The crypto space is largely unregulated. It’s been the topic of many parties, namely: government agencies, cryptocurrency personalities, the SEC, and even world leaders. Cryptocurrency adoption has been growing a rate that has alarmed regulatory bodies.
If you haven’t been tuning in to the news, let the cryptocurrencynews.ph team give you the rundown.
‘Positive’ about the future of cryptocurrency
For now, at least in the United States, the pronouncements of the Securities and Exchange Commission (SEC) and Commodity Futures Trading Commission (CFTC) in the Senate hearing on virtual currencies is a good sign that big government is willing to work with cryptocurrency to foster innovation and progress into the future of economics and currency. Canadian and Australian governments have also pledged support for cryptocurrency and the innovation it brings to the table.
But while the senate hearing itself was full of pronouncements many cryptocurrency supporters are happy with, the SEC has aired their concerns about Initial Coin Offerings and cryptocurrency exchanges and its tendency to enable scammers to take money from unscrupulous investors. Just recently, the “exit scams” of Bitconnect, Prodeum (which left a message that trolled its buyers), and Loopx took millions of dollars from “investors”, leaving them dumbfounded as most perpetrators are anonymous and can’t be tracked.
Exchanges under attack
Another issue for regulatory bodies is cryptocurrency exchanges, and its complicated. In fact, the crypto space is up in arms about “exit scams” of a few exchanges right now.
Tether, for one, has been issued a subpoena regarding its issuance of Tether. We have an article about it in the site.
Binance was suspected of being hacked just a few days ago, being down fore more than a day. Even people like John Mcafee (wrongfully) accused Binance of hiding that they were hacked and millions were stolen. As of this writing, Binance is suffering from DDoS attacks from some unknown source.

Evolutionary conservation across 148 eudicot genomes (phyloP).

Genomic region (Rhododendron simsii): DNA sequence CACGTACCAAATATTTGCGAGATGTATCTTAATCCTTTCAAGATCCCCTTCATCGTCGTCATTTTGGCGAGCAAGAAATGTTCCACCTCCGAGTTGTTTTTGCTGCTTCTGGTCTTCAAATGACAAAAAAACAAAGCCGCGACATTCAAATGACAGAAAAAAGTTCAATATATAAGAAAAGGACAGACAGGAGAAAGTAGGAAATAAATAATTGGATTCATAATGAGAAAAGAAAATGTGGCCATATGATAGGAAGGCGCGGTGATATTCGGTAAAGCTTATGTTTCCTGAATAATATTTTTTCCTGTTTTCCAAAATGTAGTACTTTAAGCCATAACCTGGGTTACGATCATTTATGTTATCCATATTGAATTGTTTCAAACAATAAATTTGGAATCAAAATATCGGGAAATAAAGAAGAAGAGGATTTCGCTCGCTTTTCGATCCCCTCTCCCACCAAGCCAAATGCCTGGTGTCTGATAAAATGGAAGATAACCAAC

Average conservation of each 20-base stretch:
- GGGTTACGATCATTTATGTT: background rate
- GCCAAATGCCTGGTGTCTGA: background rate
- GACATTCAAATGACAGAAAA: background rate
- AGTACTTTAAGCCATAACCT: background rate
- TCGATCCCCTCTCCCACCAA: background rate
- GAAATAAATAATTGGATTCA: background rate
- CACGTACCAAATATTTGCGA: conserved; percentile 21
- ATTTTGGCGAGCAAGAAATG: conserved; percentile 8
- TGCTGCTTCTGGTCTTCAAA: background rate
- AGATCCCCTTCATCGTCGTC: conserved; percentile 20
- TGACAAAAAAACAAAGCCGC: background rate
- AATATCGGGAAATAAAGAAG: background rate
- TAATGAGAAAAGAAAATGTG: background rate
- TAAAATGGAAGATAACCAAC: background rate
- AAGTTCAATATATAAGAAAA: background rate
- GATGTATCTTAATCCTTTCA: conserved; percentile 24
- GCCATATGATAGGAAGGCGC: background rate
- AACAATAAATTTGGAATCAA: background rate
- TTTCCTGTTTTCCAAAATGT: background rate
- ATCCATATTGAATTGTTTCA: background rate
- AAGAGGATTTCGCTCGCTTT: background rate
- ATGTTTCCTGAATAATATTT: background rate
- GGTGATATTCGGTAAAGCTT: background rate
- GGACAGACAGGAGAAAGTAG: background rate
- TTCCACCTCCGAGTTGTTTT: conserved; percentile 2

Coincheck was also hacked a few weeks ago, with $534MM or 26.7 billion Php worth of NEM taken.
But the hot topic issue right now is Bitgrail, one of the first exchanges that championed Nano (XRB) and Lisk (LSK). I (the writer) would note that I was a avid user of Bitgrail before I took my funds out.
The happening has been dubbed as a “Mini Mt. Gox”, as the owner, Francesco Firano, has reported to its users just last week that about $195MM or 9.7 billion Php was taken by hackers.
But as Fortune magazine notes: that claim has been greeted with widespread skepticism, fueled in part by recent suspicious moves by BitGrail. In early January, the exchange halted all withdrawals and deposits of Nano, as well as the Lisk and CryptoForecast tokens. That was followed by the announcement that BitGrail would enforce identity verification and anti-money laundering protocols for its users, and potentially block non-European users, despite the fact that it did not deal with government currencies or banks. According to cryptocurrency news site The Merkle, at least some users at that time were already suspicious that the site was maneuvering towards a so-called “exit scam,” and the price of Nano dropped by 20% on the news.
In fact, Firano asked the developers of Nano to fork the system to restore the lost funds, but a later assessment of the issue showed that it was Bitgrail at fault, as it’s code allowed double withdrawals to users on certain circumstances. A class suit might be filed against him, and he says he would also file charges against the Nano developers. This lead people to believe that Bitgrail, right now, is insolvent.
But that’s not all, chat logs showed that Firano was already aware of the double withdrawal issue since January 5th, and tried to cover it up. In talks with Nano recently pretends he just found about it.
It was also found out that his “mandatory” KYC wasn’t mandatory at all, as he did not even check and store the IP logs of users.
The SEC may investigate these issues. But as we say in the usual telenovela: Abangan.